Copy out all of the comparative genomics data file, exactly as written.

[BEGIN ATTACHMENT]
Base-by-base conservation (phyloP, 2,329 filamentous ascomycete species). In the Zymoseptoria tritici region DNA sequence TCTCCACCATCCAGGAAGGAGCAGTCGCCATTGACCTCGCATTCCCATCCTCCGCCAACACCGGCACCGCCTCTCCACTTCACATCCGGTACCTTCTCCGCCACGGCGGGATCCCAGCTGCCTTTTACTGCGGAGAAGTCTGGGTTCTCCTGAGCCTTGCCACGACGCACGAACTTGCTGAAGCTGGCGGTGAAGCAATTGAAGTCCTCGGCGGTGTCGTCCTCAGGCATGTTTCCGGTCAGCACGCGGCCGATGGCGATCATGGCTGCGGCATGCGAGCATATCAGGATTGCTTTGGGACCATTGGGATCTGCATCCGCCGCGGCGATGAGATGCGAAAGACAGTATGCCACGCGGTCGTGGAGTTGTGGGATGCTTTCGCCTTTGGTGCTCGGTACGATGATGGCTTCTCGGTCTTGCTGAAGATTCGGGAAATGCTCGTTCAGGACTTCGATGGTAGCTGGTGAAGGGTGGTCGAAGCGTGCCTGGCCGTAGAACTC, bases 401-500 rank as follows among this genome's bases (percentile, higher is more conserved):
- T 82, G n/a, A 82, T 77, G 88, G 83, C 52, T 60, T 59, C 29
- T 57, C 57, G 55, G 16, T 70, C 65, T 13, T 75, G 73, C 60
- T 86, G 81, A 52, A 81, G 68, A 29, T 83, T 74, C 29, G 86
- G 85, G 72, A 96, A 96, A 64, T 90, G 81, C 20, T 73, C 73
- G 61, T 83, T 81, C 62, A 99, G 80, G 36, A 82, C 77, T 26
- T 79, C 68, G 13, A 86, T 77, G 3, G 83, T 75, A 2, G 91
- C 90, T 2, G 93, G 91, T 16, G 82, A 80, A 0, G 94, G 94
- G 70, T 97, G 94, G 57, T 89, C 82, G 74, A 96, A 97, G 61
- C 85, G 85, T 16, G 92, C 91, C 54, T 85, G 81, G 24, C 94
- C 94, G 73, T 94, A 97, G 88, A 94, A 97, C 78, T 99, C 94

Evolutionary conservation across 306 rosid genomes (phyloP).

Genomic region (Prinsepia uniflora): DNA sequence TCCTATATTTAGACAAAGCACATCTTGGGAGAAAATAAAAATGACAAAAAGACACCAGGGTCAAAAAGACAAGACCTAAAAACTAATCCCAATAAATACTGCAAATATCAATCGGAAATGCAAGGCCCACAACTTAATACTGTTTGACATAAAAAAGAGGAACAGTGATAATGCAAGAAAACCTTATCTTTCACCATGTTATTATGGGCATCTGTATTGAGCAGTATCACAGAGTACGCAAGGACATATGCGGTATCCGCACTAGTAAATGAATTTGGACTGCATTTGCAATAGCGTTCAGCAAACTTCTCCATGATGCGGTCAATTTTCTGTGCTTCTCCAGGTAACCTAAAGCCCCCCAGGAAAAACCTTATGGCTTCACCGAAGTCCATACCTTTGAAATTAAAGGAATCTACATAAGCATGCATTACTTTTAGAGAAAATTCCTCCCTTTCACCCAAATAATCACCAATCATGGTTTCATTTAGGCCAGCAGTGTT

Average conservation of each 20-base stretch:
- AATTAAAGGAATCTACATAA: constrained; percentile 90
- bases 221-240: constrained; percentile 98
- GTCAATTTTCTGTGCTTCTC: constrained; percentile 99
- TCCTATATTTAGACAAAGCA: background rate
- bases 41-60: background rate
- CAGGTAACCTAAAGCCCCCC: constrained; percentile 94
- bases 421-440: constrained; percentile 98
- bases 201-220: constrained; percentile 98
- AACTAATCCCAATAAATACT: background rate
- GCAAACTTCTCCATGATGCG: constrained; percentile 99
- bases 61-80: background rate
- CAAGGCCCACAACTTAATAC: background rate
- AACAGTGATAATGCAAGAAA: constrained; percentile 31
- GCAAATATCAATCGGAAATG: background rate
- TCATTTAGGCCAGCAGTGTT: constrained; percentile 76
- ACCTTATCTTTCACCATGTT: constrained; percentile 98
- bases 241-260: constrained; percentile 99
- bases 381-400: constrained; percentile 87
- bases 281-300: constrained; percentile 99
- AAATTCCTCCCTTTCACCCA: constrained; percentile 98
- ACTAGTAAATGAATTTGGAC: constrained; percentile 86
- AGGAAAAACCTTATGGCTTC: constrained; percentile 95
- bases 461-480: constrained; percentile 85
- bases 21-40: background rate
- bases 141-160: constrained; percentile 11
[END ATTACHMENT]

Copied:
Base-by-base conservation (phyloP, 2,329 filamentous ascomycete species). In the Zymoseptoria tritici region DNA sequence TCTCCACCATCCAGGAAGGAGCAGTCGCCATTGACCTCGCATTCCCATCCTCCGCCAACACCGGCACCGCCTCTCCACTTCACATCCGGTACCTTCTCCGCCACGGCGGGATCCCAGCTGCCTTTTACTGCGGAGAAGTCTGGGTTCTCCTGAGCCTTGCCACGACGCACGAACTTGCTGAAGCTGGCGGTGAAGCAATTGAAGTCCTCGGCGGTGTCGTCCTCAGGCATGTTTCCGGTCAGCACGCGGCCGATGGCGATCATGGCTGCGGCATGCGAGCATATCAGGATTGCTTTGGGACCATTGGGATCTGCATCCGCCGCGGCGATGAGATGCGAAAGACAGTATGCCACGCGGTCGTGGAGTTGTGGGATGCTTTCGCCTTTGGTGCTCGGTACGATGATGGCTTCTCGGTCTTGCTGAAGATTCGGGAAATGCTCGTTCAGGACTTCGATGGTAGCTGGTGAAGGGTGGTCGAAGCGTGCCTGGCCGTAGAACTC, bases 401-500 rank as follows among this genome's bases (percentile, higher is more conserved):
- T 82, G n/a, A 82, T 77, G 88, G 83, C 52, T 60, T 59, C 29
- T 57, C 57, G 55, G 16, T 70, C 65, T 13, T 75, G 73, C 60
- T 86, G 81, A 52, A 81, G 68, A 29, T 83, T 74, C 29, G 86
- G 85, G 72, A 96, A 96, A 64, T 90, G 81, C 20, T 73, C 73
- G 61, T 83, T 81, C 62, A 99, G 80, G 36, A 82, C 77, T 26
- T 79, C 68, G 13, A 86, T 77, G 3, G 83, T 75, A 2, G 91
- C 90, T 2, G 93, G 91, T 16, G 82, A 80, A 0, G 94, G 94
- G 70, T 97, G 94, G 57, T 89, C 82, G 74, A 96, A 97, G 61
- C 85, G 85, T 16, G 92, C 91, C 54, T 85, G 81, G 24, C 94
- C 94, G 73, T 94, A 97, G 88, A 94, A 97, C 78, T 99, C 94

Evolutionary conservation across 306 rosid genomes (phyloP).

Genomic region (Prinsepia uniflora): DNA sequence TCCTATATTTAGACAAAGCACATCTTGGGAGAAAATAAAAATGACAAAAAGACACCAGGGTCAAAAAGACAAGACCTAAAAACTAATCCCAATAAATACTGCAAATATCAATCGGAAATGCAAGGCCCACAACTTAATACTGTTTGACATAAAAAAGAGGAACAGTGATAATGCAAGAAAACCTTATCTTTCACCATGTTATTATGGGCATCTGTATTGAGCAGTATCACAGAGTACGCAAGGACATATGCGGTATCCGCACTAGTAAATGAATTTGGACTGCATTTGCAATAGCGTTCAGCAAACTTCTCCATGATGCGGTCAATTTTCTGTGCTTCTCCAGGTAACCTAAAGCCCCCCAGGAAAAACCTTATGGCTTCACCGAAGTCCATACCTTTGAAATTAAAGGAATCTACATAAGCATGCATTACTTTTAGAGAAAATTCCTCCCTTTCACCCAAATAATCACCAATCATGGTTTCATTTAGGCCAGCAGTGTT

Average conservation of each 20-base stretch:
- AATTAAAGGAATCTACATAA: constrained; percentile 90
- bases 221-240: constrained; percentile 98
- GTCAATTTTCTGTGCTTCTC: constrained; percentile 99
- TCCTATATTTAGACAAAGCA: background rate
- bases 41-60: background rate
- CAGGTAACCTAAAGCCCCCC: constrained; percentile 94
- bases 421-440: constrained; percentile 98
- bases 201-220: constrained; percentile 98
- AACTAATCCCAATAAATACT: background rate
- GCAAACTTCTCCATGATGCG: constrained; percentile 99
- bases 61-80: background rate
- CAAGGCCCACAACTTAATAC: background rate
- AACAGTGATAATGCAAGAAA: constrained; percentile 31
- GCAAATATCAATCGGAAATG: background rate
- TCATTTAGGCCAGCAGTGTT: constrained; percentile 76
- ACCTTATCTTTCACCATGTT: constrained; percentile 98
- bases 241-260: constrained; percentile 99
- bases 381-400: constrained; percentile 87
- bases 281-300: constrained; percentile 99
- AAATTCCTCCCTTTCACCCA: constrained; percentile 98
- ACTAGTAAATGAATTTGGAC: constrained; percentile 86
- AGGAAAAACCTTATGGCTTC: constrained; percentile 95
- bases 461-480: constrained; percentile 85
- bases 21-40: background rate
- bases 141-160: constrained; percentile 11